Dayananda Saraswati- Founder Of Arya Samaj
Education News | May-22-2021
Master Dayananda Saraswati, known as Mulshankar in the youth, was brought into the world in 1824 out of a humble community of Tankara having a place with Kathiawar of Gujarat in a moderate Brahmin family.
Taking early instruction from his family, he along these lines arose as an extraordinary Vedic researcher. He enunciated the common life and moved to start with one piece of India then onto the next chasing after shrewdness and truth. At long last, he met Swami Vrajanand at Mathura and turned into his supporter. In the wake of finishing his schooling, he went on with the mission of spreading genuine Hindu religion and culture all over India. For this reason, he set up the Arya Samaj at Bombay on tenth April 1875. Various 28 standards were outlined which were endorsed by the individuals present in the gathering. As an essayist of distinction, Dayananda composed books like 'Satyarth Prakash', Vedanga Prakash, 'Ratnamala' 'Sankarvidhi', 'Bharatinivarna' and so on He went all through the nation to engender his perspectives and set up parts of Arya Samaj at better places.
Standards of Arya Samaj:
1. Acknowledgment of the Vedas as the solitary wellspring of truth.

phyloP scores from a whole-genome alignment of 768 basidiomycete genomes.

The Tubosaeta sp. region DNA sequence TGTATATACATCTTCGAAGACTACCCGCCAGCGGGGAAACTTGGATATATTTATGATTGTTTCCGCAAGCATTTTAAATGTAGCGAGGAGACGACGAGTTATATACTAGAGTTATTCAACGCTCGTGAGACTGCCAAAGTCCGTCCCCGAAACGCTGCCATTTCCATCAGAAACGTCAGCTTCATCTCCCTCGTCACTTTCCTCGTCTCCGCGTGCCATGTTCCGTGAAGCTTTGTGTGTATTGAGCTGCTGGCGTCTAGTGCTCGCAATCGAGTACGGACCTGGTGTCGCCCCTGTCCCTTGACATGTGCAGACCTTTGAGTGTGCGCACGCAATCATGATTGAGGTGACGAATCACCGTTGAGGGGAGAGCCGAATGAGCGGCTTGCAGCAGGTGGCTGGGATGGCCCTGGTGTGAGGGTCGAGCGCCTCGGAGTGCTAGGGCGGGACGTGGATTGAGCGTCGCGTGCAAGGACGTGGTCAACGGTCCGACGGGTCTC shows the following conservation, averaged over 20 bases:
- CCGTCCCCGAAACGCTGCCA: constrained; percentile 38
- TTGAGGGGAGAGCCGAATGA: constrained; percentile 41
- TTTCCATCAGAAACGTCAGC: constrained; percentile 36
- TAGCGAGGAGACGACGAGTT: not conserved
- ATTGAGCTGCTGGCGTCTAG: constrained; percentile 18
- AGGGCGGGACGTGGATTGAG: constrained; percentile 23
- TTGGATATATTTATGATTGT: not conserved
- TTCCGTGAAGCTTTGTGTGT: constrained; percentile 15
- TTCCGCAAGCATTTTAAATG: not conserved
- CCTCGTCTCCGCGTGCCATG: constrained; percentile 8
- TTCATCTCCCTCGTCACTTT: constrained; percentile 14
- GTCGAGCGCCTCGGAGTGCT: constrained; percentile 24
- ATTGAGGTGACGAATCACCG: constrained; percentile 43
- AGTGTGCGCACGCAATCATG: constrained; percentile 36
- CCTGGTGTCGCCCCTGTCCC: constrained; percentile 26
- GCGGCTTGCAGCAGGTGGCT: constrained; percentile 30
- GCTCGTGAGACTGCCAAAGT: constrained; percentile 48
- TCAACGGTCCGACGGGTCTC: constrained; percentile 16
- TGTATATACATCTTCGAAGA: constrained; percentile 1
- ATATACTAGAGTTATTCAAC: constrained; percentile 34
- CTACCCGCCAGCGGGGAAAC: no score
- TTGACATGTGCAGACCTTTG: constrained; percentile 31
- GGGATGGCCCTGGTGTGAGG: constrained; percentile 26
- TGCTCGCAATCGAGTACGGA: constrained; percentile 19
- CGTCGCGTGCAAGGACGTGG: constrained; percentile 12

2. Resistance to symbol love.
3. Resistance to the hypothesis of God-manifestation and strict journeys.
4. Recitation of the mantras of the Vedas and execution of 'Havan' and 'Yajna'.
5. Confidence in female training.
6. Resistance to kid marriage and polygamy.
7. Engendering Hindi and Sanskrit dialects.
Master Dayananda, through the Arya Samaj, attempted to change the Hindu society and religion. Based on the previously mentioned standards, the Arya Samaj stressed the freedom of the Hindu society. Dayananda guaranteed that solitary Vedas were the stores of genuine information and the lone religion was the religion of the Vedas. The standards of financial matters, legislative issues, sociologies, humanities can be found in the Vedas. His clarion call "Return to the Vedas" made awareness among individuals. He dismissed different sacred writings and 'Puranas'. He unequivocally went against icon love, formality, the practice of creature penance, the idea of polytheism, the possibility of paradise and hellfire, and capitulation to the inevitable.
By: Raghav saxena
Birla School, Pilani
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